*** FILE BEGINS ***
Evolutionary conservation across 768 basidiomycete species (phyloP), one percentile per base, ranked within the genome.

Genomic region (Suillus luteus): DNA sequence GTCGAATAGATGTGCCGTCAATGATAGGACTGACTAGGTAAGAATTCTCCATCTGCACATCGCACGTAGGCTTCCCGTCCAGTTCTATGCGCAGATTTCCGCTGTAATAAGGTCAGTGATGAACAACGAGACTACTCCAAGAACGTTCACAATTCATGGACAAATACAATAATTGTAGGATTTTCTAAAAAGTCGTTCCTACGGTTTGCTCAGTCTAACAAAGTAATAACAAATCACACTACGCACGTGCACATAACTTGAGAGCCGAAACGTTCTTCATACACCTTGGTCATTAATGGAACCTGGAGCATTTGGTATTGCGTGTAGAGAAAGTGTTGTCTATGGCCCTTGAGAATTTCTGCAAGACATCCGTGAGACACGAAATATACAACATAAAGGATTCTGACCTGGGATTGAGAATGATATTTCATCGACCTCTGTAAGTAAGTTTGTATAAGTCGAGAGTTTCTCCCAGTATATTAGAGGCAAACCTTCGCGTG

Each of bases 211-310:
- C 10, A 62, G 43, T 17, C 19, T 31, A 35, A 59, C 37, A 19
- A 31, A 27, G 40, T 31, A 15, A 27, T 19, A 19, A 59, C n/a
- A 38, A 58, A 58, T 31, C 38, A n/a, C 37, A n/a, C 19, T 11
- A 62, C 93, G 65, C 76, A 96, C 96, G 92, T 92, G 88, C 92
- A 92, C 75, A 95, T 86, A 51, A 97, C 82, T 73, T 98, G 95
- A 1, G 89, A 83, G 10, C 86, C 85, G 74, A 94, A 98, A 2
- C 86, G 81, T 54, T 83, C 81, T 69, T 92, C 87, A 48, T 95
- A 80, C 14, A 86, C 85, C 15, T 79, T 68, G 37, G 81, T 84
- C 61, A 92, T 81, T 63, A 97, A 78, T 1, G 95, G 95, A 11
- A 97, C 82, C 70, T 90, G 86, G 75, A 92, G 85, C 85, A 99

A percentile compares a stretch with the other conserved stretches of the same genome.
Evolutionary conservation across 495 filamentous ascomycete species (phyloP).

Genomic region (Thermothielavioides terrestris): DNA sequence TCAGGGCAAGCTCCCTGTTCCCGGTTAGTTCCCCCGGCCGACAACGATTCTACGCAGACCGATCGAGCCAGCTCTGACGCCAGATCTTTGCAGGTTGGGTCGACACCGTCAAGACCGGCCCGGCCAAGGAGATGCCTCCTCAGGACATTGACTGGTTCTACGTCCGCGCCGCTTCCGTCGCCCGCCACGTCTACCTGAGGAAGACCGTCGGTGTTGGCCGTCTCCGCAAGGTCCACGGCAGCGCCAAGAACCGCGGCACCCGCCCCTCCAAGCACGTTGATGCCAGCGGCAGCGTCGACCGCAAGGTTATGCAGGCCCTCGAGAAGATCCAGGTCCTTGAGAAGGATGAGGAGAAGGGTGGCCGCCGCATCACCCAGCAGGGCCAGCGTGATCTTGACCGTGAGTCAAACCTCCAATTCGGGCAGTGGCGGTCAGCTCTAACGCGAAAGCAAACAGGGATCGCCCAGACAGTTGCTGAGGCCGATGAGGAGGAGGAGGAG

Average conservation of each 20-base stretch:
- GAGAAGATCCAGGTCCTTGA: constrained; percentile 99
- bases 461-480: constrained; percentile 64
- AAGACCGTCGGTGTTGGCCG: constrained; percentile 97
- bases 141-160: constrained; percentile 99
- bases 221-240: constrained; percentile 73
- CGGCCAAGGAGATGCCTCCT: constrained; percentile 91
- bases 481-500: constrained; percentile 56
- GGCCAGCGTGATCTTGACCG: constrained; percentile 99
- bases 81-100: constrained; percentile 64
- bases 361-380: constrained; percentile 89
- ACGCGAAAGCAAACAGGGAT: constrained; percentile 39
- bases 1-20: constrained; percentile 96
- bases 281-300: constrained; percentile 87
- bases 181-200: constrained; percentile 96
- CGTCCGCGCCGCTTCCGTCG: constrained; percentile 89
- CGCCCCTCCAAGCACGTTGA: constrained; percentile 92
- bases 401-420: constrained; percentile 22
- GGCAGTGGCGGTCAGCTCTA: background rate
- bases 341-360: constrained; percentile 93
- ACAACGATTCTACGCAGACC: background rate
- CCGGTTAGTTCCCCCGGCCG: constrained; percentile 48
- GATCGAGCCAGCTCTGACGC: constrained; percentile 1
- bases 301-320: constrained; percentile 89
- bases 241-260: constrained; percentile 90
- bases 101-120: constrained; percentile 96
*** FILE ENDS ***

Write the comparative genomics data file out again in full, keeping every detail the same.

Evolutionary conservation across 768 basidiomycete species (phyloP), one percentile per base, ranked within the genome.

Genomic region (Suillus luteus): DNA sequence GTCGAATAGATGTGCCGTCAATGATAGGACTGACTAGGTAAGAATTCTCCATCTGCACATCGCACGTAGGCTTCCCGTCCAGTTCTATGCGCAGATTTCCGCTGTAATAAGGTCAGTGATGAACAACGAGACTACTCCAAGAACGTTCACAATTCATGGACAAATACAATAATTGTAGGATTTTCTAAAAAGTCGTTCCTACGGTTTGCTCAGTCTAACAAAGTAATAACAAATCACACTACGCACGTGCACATAACTTGAGAGCCGAAACGTTCTTCATACACCTTGGTCATTAATGGAACCTGGAGCATTTGGTATTGCGTGTAGAGAAAGTGTTGTCTATGGCCCTTGAGAATTTCTGCAAGACATCCGTGAGACACGAAATATACAACATAAAGGATTCTGACCTGGGATTGAGAATGATATTTCATCGACCTCTGTAAGTAAGTTTGTATAAGTCGAGAGTTTCTCCCAGTATATTAGAGGCAAACCTTCGCGTG

Each of bases 211-310:
- C 10, A 62, G 43, T 17, C 19, T 31, A 35, A 59, C 37, A 19
- A 31, A 27, G 40, T 31, A 15, A 27, T 19, A 19, A 59, C n/a
- A 38, A 58, A 58, T 31, C 38, A n/a, C 37, A n/a, C 19, T 11
- A 62, C 93, G 65, C 76, A 96, C 96, G 92, T 92, G 88, C 92
- A 92, C 75, A 95, T 86, A 51, A 97, C 82, T 73, T 98, G 95
- A 1, G 89, A 83, G 10, C 86, C 85, G 74, A 94, A 98, A 2
- C 86, G 81, T 54, T 83, C 81, T 69, T 92, C 87, A 48, T 95
- A 80, C 14, A 86, C 85, C 15, T 79, T 68, G 37, G 81, T 84
- C 61, A 92, T 81, T 63, A 97, A 78, T 1, G 95, G 95, A 11
- A 97, C 82, C 70, T 90, G 86, G 75, A 92, G 85, C 85, A 99

A percentile compares a stretch with the other conserved stretches of the same genome.
Evolutionary conservation across 495 filamentous ascomycete species (phyloP).

Genomic region (Thermothielavioides terrestris): DNA sequence TCAGGGCAAGCTCCCTGTTCCCGGTTAGTTCCCCCGGCCGACAACGATTCTACGCAGACCGATCGAGCCAGCTCTGACGCCAGATCTTTGCAGGTTGGGTCGACACCGTCAAGACCGGCCCGGCCAAGGAGATGCCTCCTCAGGACATTGACTGGTTCTACGTCCGCGCCGCTTCCGTCGCCCGCCACGTCTACCTGAGGAAGACCGTCGGTGTTGGCCGTCTCCGCAAGGTCCACGGCAGCGCCAAGAACCGCGGCACCCGCCCCTCCAAGCACGTTGATGCCAGCGGCAGCGTCGACCGCAAGGTTATGCAGGCCCTCGAGAAGATCCAGGTCCTTGAGAAGGATGAGGAGAAGGGTGGCCGCCGCATCACCCAGCAGGGCCAGCGTGATCTTGACCGTGAGTCAAACCTCCAATTCGGGCAGTGGCGGTCAGCTCTAACGCGAAAGCAAACAGGGATCGCCCAGACAGTTGCTGAGGCCGATGAGGAGGAGGAGGAG

Average conservation of each 20-base stretch:
- GAGAAGATCCAGGTCCTTGA: constrained; percentile 99
- bases 461-480: constrained; percentile 64
- AAGACCGTCGGTGTTGGCCG: constrained; percentile 97
- bases 141-160: constrained; percentile 99
- bases 221-240: constrained; percentile 73
- CGGCCAAGGAGATGCCTCCT: constrained; percentile 91
- bases 481-500: constrained; percentile 56
- GGCCAGCGTGATCTTGACCG: constrained; percentile 99
- bases 81-100: constrained; percentile 64
- bases 361-380: constrained; percentile 89
- ACGCGAAAGCAAACAGGGAT: constrained; percentile 39
- bases 1-20: constrained; percentile 96
- bases 281-300: constrained; percentile 87
- bases 181-200: constrained; percentile 96
- CGTCCGCGCCGCTTCCGTCG: constrained; percentile 89
- CGCCCCTCCAAGCACGTTGA: constrained; percentile 92
- bases 401-420: constrained; percentile 22
- GGCAGTGGCGGTCAGCTCTA: background rate
- bases 341-360: constrained; percentile 93
- ACAACGATTCTACGCAGACC: background rate
- CCGGTTAGTTCCCCCGGCCG: constrained; percentile 48
- GATCGAGCCAGCTCTGACGC: constrained; percentile 1
- bases 301-320: constrained; percentile 89
- bases 241-260: constrained; percentile 90
- bases 101-120: constrained; percentile 96